Our time in Puerto Princesa was limited, as this was the last leg of our trip to the Philippines. We had one day in the city, then it was off to Sabang and the Underwater River Park. Puerto Princesa struck me as a smaller version of Manila-bustling and congested, but still friendly.
The airport is easy to navigate, and tricycles are parked outside ready to take you to your hotel. Some hotels do offer their own transportation, but we did not have reservations so we arranged for a trike to take us to a few hotels for 40PHP. We ended up choosing the Albon Pension. The room was clean and spacious and it was centrally located. No complaints here.
We only knew of a few things to do in Puerto Princesa, but we spent a wonderfully long and exhausting day exploring. The best thing to do in this city, especially if you’re short on time, is to just wander around. There isn’t much to see in Puerto Princesa proper, so just take some time to explore the city on foot.
1. Our Lady of Immaculate Conception: If you’re looking out of the window as you land in Puerto Princesa, chances are you will see this massive blue and white church towering over neighboring buildings. Although the church grounds have history dating back to 1872, the actual church wasn’t constructed until 1961. I have never seen a church like it; the colors are bright and it feels very spacious.
2. Plaza Cuartel: Right next to the blue and white church is a small, shady garden with statues and plenty of trees. It makes for a great place to read a book or rest up.
After seeing the above sights, we began our own walking tour of the city, during which we discovered beautiful neighborhoods and people.
The following day, bright and early, we departed for the Underground River Park, a without a doubt MUST see.
TRIP TO UNDERGROUND RIVER PARK
We booked a tour through one of the many agencies available in Puerto Princesa. The park is located in Sabang, about 50km north of Puerto Princesa. Most trips include transportation to and from the park, boat transfer, tour through part of the cave, and lunch. Some tour companies will try to charge extra for added activities, so be careful.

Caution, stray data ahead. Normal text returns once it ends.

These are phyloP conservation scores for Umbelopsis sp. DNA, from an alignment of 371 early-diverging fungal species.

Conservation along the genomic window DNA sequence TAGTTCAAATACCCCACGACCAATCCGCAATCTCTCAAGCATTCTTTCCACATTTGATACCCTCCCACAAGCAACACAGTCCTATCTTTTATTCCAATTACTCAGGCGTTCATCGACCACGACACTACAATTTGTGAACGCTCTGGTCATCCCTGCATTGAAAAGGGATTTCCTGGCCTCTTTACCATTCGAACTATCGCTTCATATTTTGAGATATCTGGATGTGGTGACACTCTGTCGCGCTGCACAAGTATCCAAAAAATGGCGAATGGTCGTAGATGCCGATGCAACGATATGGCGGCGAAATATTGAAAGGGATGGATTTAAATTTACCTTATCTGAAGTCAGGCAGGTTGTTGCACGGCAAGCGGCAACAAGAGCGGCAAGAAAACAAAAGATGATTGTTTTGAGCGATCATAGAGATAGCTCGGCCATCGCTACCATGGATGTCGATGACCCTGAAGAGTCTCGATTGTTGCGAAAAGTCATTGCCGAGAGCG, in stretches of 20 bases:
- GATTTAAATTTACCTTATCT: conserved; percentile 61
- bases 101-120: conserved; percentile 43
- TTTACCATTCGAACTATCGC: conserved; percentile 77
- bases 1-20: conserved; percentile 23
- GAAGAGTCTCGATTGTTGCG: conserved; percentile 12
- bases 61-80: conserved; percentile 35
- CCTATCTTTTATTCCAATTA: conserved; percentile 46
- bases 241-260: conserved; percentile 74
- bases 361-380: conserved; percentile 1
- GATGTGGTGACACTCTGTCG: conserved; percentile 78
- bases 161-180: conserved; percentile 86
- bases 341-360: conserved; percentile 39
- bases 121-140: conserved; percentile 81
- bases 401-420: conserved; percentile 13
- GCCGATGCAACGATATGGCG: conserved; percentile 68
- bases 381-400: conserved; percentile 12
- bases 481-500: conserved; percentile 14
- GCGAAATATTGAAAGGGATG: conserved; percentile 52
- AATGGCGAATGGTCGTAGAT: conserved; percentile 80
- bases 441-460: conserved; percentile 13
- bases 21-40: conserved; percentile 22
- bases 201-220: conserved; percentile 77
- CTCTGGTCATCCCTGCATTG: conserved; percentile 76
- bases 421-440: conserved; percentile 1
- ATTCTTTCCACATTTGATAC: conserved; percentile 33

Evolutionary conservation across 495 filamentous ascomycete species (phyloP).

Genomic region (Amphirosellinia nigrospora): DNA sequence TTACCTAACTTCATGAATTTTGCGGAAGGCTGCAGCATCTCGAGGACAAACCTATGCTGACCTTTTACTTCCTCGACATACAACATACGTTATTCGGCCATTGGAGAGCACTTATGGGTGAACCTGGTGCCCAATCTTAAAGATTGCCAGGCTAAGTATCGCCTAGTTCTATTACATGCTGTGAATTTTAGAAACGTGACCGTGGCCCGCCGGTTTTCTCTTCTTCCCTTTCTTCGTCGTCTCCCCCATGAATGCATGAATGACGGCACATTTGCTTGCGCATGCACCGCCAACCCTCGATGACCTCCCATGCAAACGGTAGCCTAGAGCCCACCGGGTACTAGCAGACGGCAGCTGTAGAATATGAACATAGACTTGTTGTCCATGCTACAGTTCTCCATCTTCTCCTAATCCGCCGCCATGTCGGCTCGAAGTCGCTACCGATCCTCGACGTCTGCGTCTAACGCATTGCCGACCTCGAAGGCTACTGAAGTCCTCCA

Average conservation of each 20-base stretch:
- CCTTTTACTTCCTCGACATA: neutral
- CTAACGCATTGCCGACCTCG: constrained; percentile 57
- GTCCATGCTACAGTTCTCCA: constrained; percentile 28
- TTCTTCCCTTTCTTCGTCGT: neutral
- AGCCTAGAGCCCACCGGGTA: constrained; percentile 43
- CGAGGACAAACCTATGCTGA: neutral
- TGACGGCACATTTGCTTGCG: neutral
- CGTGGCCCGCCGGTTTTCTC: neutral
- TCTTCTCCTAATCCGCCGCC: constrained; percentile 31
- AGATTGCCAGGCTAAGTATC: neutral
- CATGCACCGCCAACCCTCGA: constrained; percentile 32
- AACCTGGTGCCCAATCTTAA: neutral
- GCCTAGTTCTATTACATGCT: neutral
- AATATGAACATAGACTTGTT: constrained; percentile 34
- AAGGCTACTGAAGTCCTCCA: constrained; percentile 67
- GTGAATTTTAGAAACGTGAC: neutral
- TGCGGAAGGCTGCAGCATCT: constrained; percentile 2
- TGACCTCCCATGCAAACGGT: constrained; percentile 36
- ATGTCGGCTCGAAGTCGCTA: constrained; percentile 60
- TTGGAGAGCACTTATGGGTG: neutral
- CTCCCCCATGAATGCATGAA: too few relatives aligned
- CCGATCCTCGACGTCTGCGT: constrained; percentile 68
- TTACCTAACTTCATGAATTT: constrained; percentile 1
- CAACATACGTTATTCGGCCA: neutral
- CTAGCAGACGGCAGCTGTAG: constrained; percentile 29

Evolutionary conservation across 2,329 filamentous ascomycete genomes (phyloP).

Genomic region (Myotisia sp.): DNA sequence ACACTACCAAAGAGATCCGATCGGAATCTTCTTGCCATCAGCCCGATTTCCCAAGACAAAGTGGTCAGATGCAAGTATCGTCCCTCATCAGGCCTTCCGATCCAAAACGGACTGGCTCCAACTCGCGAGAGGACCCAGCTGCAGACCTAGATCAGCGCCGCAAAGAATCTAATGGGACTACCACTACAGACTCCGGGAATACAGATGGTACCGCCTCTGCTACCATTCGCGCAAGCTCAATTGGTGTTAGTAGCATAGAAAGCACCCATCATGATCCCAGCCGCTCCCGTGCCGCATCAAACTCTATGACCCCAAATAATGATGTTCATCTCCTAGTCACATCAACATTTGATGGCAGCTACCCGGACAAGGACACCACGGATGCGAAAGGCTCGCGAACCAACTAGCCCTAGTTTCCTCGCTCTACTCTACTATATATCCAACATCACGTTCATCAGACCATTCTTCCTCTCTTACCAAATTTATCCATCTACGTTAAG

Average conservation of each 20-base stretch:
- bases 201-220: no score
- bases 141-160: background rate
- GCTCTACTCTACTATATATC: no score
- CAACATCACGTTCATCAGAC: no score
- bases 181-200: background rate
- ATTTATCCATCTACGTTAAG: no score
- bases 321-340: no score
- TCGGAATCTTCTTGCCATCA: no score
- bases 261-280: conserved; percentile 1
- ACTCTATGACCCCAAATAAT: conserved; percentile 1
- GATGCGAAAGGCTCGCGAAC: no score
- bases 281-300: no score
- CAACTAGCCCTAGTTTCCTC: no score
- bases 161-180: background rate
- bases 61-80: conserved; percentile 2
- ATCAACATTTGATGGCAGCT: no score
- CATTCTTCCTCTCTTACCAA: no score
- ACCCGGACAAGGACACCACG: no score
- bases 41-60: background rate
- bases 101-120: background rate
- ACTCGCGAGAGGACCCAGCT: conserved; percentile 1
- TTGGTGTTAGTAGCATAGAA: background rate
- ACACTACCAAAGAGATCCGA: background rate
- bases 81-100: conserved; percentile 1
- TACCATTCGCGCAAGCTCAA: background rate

First, a little information about the underground river:
– It’s nominated as one of the new 7 Wonders of Nature, and rightfully so.
– It spans 8.2 km., making it the longest underground river in the world
– Large cave chambers make for a unique ecosystem that houses many insects and animals.
– The river flows directly into the South China Sea, which means that parts of it have an undercurrent due to fresh water sitting on top of salt water.
If you are not doing the tour, there are two ways to get to the river: a boat from Sabang Pier (weather permitting) or a hike through the monkey trails (2-3 hours depending on speed). Regardless, you will have to sign up for a boat number and there is often a long wait. We took that opportunity to explore the area and check out the monkey trail. Along the way we saw many giant monitor lizards, monkeys, insects, and birds. The greenery is amazing; the trees seem to be growing out of a swamp and there is an eerie stillness in the air.
About an hour later, we were able to board our boat for the 45 minute tour of the cave. The formations the cave were amazing, stalagmites and stalactites made for an interesting landscape, allowing the animation to run wild. Thousands of bats inhabit the cave, so watch your head or you might get some unwanted gifts from the top. Overall, the visit to the underground river park was extraordinary. No amount of words could do the scenery justice, and being able to enter such a massive, vast cave was definitely thrilling.